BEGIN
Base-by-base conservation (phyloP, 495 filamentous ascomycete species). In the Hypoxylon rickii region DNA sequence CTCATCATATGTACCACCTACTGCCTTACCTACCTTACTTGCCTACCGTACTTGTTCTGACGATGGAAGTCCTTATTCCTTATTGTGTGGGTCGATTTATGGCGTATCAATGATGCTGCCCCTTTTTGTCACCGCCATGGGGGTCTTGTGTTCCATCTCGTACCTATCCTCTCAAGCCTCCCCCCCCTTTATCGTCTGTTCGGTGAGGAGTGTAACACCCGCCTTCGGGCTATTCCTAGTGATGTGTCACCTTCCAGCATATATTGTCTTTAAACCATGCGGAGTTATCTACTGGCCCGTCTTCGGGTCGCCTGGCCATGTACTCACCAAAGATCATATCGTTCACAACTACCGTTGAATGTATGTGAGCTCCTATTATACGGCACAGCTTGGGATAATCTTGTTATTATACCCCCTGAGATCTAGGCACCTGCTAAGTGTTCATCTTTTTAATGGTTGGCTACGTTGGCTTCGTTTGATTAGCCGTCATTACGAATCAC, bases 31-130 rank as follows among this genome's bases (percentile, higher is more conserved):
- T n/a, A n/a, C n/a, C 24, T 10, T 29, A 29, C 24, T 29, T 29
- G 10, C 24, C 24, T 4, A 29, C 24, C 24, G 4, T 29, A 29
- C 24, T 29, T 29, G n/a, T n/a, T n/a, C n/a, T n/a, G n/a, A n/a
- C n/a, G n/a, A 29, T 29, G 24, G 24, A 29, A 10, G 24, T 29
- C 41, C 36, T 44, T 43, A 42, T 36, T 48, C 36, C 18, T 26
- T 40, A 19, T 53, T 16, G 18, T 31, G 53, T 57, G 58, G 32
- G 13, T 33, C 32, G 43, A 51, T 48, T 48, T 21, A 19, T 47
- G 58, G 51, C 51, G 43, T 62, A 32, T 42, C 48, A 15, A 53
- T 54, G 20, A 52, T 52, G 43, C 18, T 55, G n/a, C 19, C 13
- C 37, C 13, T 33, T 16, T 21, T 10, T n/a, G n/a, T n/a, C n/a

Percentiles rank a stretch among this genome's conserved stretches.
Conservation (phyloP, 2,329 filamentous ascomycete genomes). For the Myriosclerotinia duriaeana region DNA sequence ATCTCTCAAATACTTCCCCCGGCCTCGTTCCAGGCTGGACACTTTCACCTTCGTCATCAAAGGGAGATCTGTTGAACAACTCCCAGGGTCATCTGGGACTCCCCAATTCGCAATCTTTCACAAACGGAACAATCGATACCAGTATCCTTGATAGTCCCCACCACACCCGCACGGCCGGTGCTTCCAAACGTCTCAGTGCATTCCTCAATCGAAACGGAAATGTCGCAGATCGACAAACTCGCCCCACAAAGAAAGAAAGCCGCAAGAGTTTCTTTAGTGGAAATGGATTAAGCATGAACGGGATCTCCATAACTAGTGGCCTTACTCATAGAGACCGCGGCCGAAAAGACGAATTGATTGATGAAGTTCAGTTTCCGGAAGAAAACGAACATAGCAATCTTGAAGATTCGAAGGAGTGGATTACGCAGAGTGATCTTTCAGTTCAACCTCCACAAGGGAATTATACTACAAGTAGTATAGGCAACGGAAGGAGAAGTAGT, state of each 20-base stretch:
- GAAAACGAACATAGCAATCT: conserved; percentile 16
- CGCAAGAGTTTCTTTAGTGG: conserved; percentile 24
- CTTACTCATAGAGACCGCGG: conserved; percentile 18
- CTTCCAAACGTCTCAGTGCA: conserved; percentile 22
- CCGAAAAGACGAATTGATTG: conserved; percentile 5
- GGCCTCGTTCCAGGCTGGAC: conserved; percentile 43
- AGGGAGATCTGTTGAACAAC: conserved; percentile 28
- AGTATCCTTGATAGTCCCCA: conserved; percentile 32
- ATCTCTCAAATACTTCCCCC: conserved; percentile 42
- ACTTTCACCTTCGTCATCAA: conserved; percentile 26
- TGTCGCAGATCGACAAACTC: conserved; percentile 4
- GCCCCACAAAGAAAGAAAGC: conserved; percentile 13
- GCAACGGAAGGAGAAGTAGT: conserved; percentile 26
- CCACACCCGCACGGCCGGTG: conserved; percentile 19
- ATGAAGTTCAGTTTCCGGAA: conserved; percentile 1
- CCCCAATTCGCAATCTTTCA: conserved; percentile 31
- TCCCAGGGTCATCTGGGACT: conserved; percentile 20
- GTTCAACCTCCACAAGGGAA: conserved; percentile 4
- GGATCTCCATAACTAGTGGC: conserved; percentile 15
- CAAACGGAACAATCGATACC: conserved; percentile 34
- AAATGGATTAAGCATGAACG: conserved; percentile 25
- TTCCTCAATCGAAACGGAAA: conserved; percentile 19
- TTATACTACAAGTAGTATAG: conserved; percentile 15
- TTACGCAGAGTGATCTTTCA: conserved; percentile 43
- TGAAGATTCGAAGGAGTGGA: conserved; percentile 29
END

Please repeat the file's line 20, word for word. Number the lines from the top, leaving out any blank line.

- AGGGAGATCTGTTGAACAAC: conserved; percentile 28